In recent months, Bolivia has witnessed a spate of mining disputes, moves to nationalize and renationalize projects, and violence among protesting miners. Populist sloganeering and radical language has often been used to excuse instability and mask deeper-rooted problems.
The first significant incident occurred on June 22, when Bolivia cancelled commodities trader Glencore's operational rights to the Colquiri tin mine, the second largest in the country. Unsurprisingly, the company opposed the decision. "[Glencore] reserves its rights to seek fair compensation pursuant to all available domestic and international remedies," the company said.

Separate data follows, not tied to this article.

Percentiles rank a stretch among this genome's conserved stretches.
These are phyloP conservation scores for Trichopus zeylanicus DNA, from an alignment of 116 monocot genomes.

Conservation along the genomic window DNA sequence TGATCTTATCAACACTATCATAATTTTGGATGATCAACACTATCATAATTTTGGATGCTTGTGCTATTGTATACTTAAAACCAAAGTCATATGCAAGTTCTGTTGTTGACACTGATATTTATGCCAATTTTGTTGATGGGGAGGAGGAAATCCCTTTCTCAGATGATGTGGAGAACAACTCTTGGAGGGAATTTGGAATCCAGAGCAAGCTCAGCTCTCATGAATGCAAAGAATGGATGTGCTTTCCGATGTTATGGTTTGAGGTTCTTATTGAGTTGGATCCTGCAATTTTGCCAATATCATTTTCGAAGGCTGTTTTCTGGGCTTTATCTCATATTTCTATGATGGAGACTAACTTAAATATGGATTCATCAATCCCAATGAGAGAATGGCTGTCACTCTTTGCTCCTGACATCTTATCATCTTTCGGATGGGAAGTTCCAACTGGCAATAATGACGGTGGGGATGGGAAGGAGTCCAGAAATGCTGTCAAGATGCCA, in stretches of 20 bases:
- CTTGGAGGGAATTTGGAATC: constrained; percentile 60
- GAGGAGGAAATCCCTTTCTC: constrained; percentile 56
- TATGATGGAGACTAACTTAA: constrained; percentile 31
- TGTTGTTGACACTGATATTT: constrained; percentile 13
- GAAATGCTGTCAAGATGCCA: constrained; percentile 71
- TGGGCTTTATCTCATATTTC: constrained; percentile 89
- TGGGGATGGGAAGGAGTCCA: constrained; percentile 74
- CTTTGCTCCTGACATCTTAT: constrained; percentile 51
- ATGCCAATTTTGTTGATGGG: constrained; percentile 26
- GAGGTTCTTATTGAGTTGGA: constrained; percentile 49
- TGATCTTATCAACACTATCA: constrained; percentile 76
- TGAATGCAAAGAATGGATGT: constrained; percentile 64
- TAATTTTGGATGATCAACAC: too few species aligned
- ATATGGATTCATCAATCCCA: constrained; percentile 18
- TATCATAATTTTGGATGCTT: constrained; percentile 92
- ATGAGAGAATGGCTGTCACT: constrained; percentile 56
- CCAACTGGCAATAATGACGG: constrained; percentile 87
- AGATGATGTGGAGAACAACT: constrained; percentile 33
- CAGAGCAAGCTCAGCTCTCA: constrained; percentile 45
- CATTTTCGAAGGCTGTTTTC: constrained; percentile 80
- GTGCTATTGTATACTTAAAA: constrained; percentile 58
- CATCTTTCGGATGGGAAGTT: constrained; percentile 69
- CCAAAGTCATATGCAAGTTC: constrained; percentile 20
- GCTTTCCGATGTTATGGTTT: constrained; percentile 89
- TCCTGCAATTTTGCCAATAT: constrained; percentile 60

"The action taken by the government of Bolivia will pose a number of serious questions relating to the government’s future policy towards foreign investment in the mining sector," it added.
Many commentators now wonder how the Bolivian government can resuscitate its reputation with the international mining community. The country needs to attract foreign investment and know-how to continue developing a vibrant, modern mining. . .View Full Article